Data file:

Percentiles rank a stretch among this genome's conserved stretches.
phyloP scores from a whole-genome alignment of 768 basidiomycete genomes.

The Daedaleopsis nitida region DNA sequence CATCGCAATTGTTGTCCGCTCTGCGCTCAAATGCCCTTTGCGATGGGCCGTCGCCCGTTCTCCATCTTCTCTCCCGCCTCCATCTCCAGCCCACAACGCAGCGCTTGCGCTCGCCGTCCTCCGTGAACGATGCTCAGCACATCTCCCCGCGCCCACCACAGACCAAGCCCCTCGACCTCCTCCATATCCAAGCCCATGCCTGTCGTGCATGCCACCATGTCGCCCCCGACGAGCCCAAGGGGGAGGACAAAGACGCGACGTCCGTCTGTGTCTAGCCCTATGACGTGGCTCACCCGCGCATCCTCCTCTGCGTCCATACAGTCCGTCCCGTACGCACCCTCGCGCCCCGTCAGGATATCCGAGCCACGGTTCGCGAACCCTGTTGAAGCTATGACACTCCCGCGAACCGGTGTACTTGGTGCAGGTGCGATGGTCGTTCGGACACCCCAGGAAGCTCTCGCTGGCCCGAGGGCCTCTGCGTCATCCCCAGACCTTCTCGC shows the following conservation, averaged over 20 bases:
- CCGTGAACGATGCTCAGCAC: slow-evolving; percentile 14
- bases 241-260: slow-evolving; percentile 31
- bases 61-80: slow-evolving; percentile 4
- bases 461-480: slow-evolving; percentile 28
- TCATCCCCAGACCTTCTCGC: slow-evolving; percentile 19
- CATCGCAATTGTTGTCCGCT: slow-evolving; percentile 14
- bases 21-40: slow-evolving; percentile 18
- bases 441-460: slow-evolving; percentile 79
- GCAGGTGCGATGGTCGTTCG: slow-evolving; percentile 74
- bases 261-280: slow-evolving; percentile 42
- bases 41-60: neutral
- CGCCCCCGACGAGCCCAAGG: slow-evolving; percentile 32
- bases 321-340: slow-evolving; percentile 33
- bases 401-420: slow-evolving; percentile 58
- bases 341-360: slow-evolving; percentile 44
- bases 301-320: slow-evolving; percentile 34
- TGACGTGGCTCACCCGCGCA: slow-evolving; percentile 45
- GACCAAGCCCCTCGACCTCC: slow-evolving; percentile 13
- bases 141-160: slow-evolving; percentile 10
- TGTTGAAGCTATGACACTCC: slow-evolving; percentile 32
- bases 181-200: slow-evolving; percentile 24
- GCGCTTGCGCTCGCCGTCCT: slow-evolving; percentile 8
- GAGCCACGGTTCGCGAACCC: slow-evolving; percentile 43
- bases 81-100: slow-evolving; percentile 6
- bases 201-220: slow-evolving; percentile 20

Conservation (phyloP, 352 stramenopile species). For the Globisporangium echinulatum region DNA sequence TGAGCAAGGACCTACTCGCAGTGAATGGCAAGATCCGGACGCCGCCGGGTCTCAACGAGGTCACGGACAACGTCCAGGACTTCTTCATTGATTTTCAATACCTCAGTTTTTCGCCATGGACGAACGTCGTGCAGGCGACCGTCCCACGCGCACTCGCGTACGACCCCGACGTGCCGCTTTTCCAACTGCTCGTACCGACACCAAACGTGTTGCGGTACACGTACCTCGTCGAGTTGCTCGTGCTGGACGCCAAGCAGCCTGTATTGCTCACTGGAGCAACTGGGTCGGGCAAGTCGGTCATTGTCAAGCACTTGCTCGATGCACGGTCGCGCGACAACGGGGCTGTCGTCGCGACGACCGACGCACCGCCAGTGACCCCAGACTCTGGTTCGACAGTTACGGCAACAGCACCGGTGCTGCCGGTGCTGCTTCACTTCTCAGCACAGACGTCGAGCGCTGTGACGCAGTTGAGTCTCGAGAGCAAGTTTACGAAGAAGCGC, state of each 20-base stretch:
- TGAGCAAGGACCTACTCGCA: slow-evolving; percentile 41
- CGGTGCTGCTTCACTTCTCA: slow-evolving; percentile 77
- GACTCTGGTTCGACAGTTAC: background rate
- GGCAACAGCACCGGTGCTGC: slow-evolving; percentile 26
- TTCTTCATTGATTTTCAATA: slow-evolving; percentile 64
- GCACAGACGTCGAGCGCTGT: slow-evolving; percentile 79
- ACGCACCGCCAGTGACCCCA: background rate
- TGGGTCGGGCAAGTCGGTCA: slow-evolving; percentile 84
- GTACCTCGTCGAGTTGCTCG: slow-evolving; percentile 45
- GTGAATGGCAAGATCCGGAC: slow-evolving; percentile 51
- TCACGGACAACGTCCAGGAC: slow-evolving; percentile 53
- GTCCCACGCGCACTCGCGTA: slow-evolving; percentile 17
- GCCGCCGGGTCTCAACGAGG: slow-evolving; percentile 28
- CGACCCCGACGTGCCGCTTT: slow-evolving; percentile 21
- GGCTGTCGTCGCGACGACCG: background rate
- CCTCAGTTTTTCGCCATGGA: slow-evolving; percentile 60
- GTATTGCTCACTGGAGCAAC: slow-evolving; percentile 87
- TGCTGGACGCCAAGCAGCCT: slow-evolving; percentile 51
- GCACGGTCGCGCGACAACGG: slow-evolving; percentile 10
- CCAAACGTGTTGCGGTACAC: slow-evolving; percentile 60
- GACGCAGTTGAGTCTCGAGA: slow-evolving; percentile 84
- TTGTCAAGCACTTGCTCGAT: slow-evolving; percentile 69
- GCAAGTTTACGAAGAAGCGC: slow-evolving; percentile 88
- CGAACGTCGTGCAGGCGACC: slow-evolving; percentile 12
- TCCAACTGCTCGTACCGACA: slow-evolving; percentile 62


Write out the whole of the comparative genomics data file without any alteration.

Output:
Percentiles rank a stretch among this genome's conserved stretches.
phyloP scores from a whole-genome alignment of 768 basidiomycete genomes.

The Daedaleopsis nitida region DNA sequence CATCGCAATTGTTGTCCGCTCTGCGCTCAAATGCCCTTTGCGATGGGCCGTCGCCCGTTCTCCATCTTCTCTCCCGCCTCCATCTCCAGCCCACAACGCAGCGCTTGCGCTCGCCGTCCTCCGTGAACGATGCTCAGCACATCTCCCCGCGCCCACCACAGACCAAGCCCCTCGACCTCCTCCATATCCAAGCCCATGCCTGTCGTGCATGCCACCATGTCGCCCCCGACGAGCCCAAGGGGGAGGACAAAGACGCGACGTCCGTCTGTGTCTAGCCCTATGACGTGGCTCACCCGCGCATCCTCCTCTGCGTCCATACAGTCCGTCCCGTACGCACCCTCGCGCCCCGTCAGGATATCCGAGCCACGGTTCGCGAACCCTGTTGAAGCTATGACACTCCCGCGAACCGGTGTACTTGGTGCAGGTGCGATGGTCGTTCGGACACCCCAGGAAGCTCTCGCTGGCCCGAGGGCCTCTGCGTCATCCCCAGACCTTCTCGC shows the following conservation, averaged over 20 bases:
- CCGTGAACGATGCTCAGCAC: slow-evolving; percentile 14
- bases 241-260: slow-evolving; percentile 31
- bases 61-80: slow-evolving; percentile 4
- bases 461-480: slow-evolving; percentile 28
- TCATCCCCAGACCTTCTCGC: slow-evolving; percentile 19
- CATCGCAATTGTTGTCCGCT: slow-evolving; percentile 14
- bases 21-40: slow-evolving; percentile 18
- bases 441-460: slow-evolving; percentile 79
- GCAGGTGCGATGGTCGTTCG: slow-evolving; percentile 74
- bases 261-280: slow-evolving; percentile 42
- bases 41-60: neutral
- CGCCCCCGACGAGCCCAAGG: slow-evolving; percentile 32
- bases 321-340: slow-evolving; percentile 33
- bases 401-420: slow-evolving; percentile 58
- bases 341-360: slow-evolving; percentile 44
- bases 301-320: slow-evolving; percentile 34
- TGACGTGGCTCACCCGCGCA: slow-evolving; percentile 45
- GACCAAGCCCCTCGACCTCC: slow-evolving; percentile 13
- bases 141-160: slow-evolving; percentile 10
- TGTTGAAGCTATGACACTCC: slow-evolving; percentile 32
- bases 181-200: slow-evolving; percentile 24
- GCGCTTGCGCTCGCCGTCCT: slow-evolving; percentile 8
- GAGCCACGGTTCGCGAACCC: slow-evolving; percentile 43
- bases 81-100: slow-evolving; percentile 6
- bases 201-220: slow-evolving; percentile 20

Conservation (phyloP, 352 stramenopile species). For the Globisporangium echinulatum region DNA sequence TGAGCAAGGACCTACTCGCAGTGAATGGCAAGATCCGGACGCCGCCGGGTCTCAACGAGGTCACGGACAACGTCCAGGACTTCTTCATTGATTTTCAATACCTCAGTTTTTCGCCATGGACGAACGTCGTGCAGGCGACCGTCCCACGCGCACTCGCGTACGACCCCGACGTGCCGCTTTTCCAACTGCTCGTACCGACACCAAACGTGTTGCGGTACACGTACCTCGTCGAGTTGCTCGTGCTGGACGCCAAGCAGCCTGTATTGCTCACTGGAGCAACTGGGTCGGGCAAGTCGGTCATTGTCAAGCACTTGCTCGATGCACGGTCGCGCGACAACGGGGCTGTCGTCGCGACGACCGACGCACCGCCAGTGACCCCAGACTCTGGTTCGACAGTTACGGCAACAGCACCGGTGCTGCCGGTGCTGCTTCACTTCTCAGCACAGACGTCGAGCGCTGTGACGCAGTTGAGTCTCGAGAGCAAGTTTACGAAGAAGCGC, state of each 20-base stretch:
- TGAGCAAGGACCTACTCGCA: slow-evolving; percentile 41
- CGGTGCTGCTTCACTTCTCA: slow-evolving; percentile 77
- GACTCTGGTTCGACAGTTAC: background rate
- GGCAACAGCACCGGTGCTGC: slow-evolving; percentile 26
- TTCTTCATTGATTTTCAATA: slow-evolving; percentile 64
- GCACAGACGTCGAGCGCTGT: slow-evolving; percentile 79
- ACGCACCGCCAGTGACCCCA: background rate
- TGGGTCGGGCAAGTCGGTCA: slow-evolving; percentile 84
- GTACCTCGTCGAGTTGCTCG: slow-evolving; percentile 45
- GTGAATGGCAAGATCCGGAC: slow-evolving; percentile 51
- TCACGGACAACGTCCAGGAC: slow-evolving; percentile 53
- GTCCCACGCGCACTCGCGTA: slow-evolving; percentile 17
- GCCGCCGGGTCTCAACGAGG: slow-evolving; percentile 28
- CGACCCCGACGTGCCGCTTT: slow-evolving; percentile 21
- GGCTGTCGTCGCGACGACCG: background rate
- CCTCAGTTTTTCGCCATGGA: slow-evolving; percentile 60
- GTATTGCTCACTGGAGCAAC: slow-evolving; percentile 87
- TGCTGGACGCCAAGCAGCCT: slow-evolving; percentile 51
- GCACGGTCGCGCGACAACGG: slow-evolving; percentile 10
- CCAAACGTGTTGCGGTACAC: slow-evolving; percentile 60
- GACGCAGTTGAGTCTCGAGA: slow-evolving; percentile 84
- TTGTCAAGCACTTGCTCGAT: slow-evolving; percentile 69
- GCAAGTTTACGAAGAAGCGC: slow-evolving; percentile 88
- CGAACGTCGTGCAGGCGACC: slow-evolving; percentile 12
- TCCAACTGCTCGTACCGACA: slow-evolving; percentile 62